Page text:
MAILED: Oct. 14, 1997|
EAU CLAIRE -- When Rick Larson decided he wanted to apply to the University of Wisconsin-Eau Claire for the fall of 1998, it took just 45 minutes and a few clicks on his keyboard to get his application to the university's Admissions Office.
The Altoona High School senior is among the hundreds of people taking advantage of the UW System's newly created electronic application program available for all 26 UW System two- and four-year campuses.
While UW-Eau Claire is the only school Larson has applied to thus far, the electronic application will make it much easier should he decide to apply to more than one university as have many of his classmates, he said.
"It was really easy and there weren't any problems with it," Larson, who plans to enroll in a pre-medicine program, said of the process. "It didn't take long once I got started. It's convenient, keeps the paper work down, there is no postage, and applications are a lot easier to keep track of."
Larson isn't alone in his enthusiasm for the opportunity to apply to universities electronically.
"In the first two weeks, we had more than 300 people use it to apply to UW schools," said Cheri Kraynick, assistant director of Admissions at UW-Eau Claire. "Of those, more than 10 percent have come to Eau Claire."
UW schools started accepting electronic applications Sept. 15 and UW-Eau Claire had 15 the first day, said Kraynick, who served on the System committee that designed the electronic application program. Since then, UW-Eau Claire has received applications daily, with the average being about three a day, she said.
Of a senior class of 90, between 25 and 30 students have already used the electronic application feature to apply to UW schools, said Dick Zahorik, guidance director at Altoona High School.
"There has been a very favorable reaction from students," Zahorik said. "It's really nice for them to sit at a computer and complete an application process. It really speeds things up, particularly for those students who are considering multiple applications. They key in the various schools and send it immediately.
"These kids are so computer literate that most of the communication they use is with the Internet or e-mail. It's very comfortable for them, and in a weird way they feel better doing an electronic application."
Many prospective students have said that it's hard for them to even find a typewriter to complete applications the traditional way, said Roger GroeneWold, director of Admissions at UW-Eau Claire. "For them, it's just easier to use the Web," he said. "They can start it, store it, do the application in pieces, find information they need and then go back to it. It's so accessible.
"Because we consider our university at the leading edge of technology, it's an important product for us to have. It exemplifies the fact that technology is a very viable tool for students to use."
It's just been in the last couple of years that prospective students have requested the electronic application, GroeneWold said.
"This is really great," he said of the program, which he describes as among the best electronic application system on the Web. "It was designed by experts throughout the System. We carefully piloted it, and then carefully presented it so people would not react negatively."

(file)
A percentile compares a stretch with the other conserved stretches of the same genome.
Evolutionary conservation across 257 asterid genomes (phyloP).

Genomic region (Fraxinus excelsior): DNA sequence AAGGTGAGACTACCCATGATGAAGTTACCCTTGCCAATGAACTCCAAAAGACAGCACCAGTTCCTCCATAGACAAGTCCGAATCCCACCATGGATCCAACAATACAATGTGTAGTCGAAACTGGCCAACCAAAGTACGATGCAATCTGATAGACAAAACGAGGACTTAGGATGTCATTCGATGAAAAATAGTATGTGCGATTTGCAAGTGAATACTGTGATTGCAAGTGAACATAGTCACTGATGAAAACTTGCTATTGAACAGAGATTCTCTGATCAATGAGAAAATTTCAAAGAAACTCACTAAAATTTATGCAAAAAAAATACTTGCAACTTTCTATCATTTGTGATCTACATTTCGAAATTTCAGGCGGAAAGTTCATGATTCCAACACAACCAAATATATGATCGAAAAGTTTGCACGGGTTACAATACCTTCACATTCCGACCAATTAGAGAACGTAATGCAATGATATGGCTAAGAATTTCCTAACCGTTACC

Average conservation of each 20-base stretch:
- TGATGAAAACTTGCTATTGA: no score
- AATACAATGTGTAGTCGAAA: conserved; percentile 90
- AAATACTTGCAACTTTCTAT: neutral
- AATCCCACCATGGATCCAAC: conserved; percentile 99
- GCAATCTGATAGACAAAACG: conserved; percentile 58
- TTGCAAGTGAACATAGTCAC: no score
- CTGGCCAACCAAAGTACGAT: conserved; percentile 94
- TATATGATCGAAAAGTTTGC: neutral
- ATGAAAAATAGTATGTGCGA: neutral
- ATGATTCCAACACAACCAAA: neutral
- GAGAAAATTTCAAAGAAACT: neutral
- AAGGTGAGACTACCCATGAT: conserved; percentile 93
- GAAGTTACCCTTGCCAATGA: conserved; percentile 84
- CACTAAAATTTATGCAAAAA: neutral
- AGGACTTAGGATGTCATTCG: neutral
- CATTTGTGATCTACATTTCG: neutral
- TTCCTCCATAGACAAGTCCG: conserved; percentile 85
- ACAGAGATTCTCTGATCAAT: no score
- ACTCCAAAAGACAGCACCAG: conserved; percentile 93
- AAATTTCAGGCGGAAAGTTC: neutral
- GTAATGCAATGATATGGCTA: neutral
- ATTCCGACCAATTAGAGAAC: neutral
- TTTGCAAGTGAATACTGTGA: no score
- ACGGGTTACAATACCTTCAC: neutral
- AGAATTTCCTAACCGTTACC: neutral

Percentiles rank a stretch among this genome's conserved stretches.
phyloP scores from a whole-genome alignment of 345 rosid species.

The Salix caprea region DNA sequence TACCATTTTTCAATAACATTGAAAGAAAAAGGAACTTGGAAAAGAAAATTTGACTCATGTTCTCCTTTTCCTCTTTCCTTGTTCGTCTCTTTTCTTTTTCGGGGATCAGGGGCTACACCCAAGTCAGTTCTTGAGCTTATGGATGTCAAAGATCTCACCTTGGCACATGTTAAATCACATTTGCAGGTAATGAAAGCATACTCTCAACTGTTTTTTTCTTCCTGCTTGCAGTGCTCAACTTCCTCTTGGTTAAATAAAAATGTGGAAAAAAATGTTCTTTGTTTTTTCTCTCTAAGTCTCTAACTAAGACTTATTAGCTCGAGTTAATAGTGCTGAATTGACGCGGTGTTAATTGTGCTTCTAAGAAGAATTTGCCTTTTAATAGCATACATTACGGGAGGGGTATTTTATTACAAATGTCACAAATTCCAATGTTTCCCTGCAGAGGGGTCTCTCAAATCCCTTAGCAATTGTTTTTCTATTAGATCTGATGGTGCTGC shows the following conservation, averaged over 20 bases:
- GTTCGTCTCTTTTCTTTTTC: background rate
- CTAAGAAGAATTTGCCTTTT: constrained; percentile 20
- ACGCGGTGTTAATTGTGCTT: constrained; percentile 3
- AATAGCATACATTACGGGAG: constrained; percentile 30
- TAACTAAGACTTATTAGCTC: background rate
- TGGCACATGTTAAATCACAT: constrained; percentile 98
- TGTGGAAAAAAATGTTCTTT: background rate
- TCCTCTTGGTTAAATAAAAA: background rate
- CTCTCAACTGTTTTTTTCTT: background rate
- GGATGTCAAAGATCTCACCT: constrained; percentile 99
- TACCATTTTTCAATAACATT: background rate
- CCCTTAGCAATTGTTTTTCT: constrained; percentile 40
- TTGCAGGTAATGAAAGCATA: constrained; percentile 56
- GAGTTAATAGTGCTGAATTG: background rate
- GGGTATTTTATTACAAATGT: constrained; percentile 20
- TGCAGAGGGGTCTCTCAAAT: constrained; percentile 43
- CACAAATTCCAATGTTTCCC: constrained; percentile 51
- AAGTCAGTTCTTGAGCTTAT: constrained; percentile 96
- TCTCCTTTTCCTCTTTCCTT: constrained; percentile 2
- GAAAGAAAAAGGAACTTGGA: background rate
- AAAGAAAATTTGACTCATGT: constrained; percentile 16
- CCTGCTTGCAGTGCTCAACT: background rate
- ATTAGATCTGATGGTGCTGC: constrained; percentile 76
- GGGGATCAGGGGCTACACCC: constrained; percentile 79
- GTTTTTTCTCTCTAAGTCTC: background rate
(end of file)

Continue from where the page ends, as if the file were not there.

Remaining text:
Making the application user friendly was always on the minds of its designers, Kraynick said. "We wanted to make sure we didn't make it so cumbersome that no one would use it," she said of the committee that began its work in January of 1996. "We tried to keep students uppermost in our minds while still finding a way to get the information admissions offices need.
"It was a chore. We were trying to accommodate 26 campuses - all of which have different databases and different admissions processes. It was no small task to come up with an application that would work for everybody."
The reaction from users thus far has been positive, Kraynick said, noting that the system was piloted last fall at select campuses. "Students and counselors were extremely pleased," she said of the reaction. "And now we keep getting applications from many of the same high schools so they must be satisfied."
Those applications are coming primarily from Wisconsin and Minnesota, and involve new freshmen as well as transfer students, Kraynick said. "Everybody seems to be finding out about it so we're very pleased," she said.
UW-Eau Claire admissions staff is particularly excited about the popularity of the new program because it has taken the process a step further than any other UW school, GroeneWold said. The university is now loading all the data submitted by applicants into its database electronically, he said.
"It saves us a lot of keystrokes," Kraynick said of directly loading the information to its database. "We're the first in the System to do it."
"This is very innovative but it's only the tip of the iceberg," GroeneWold said of the electronic application. "In the future, we hope to be able to receive transcripts electronically, receive money electronically and even get counselors' recommendations electronically."
The UW System application can be found at http://www.apply.wisconsin.edu. Help with filling out the application is available at http://www.uwhelp.wisconsin.edu.
Janice B. Wisner
UW-Eau Claire News Bureau
Updated: Oct. 14, 1997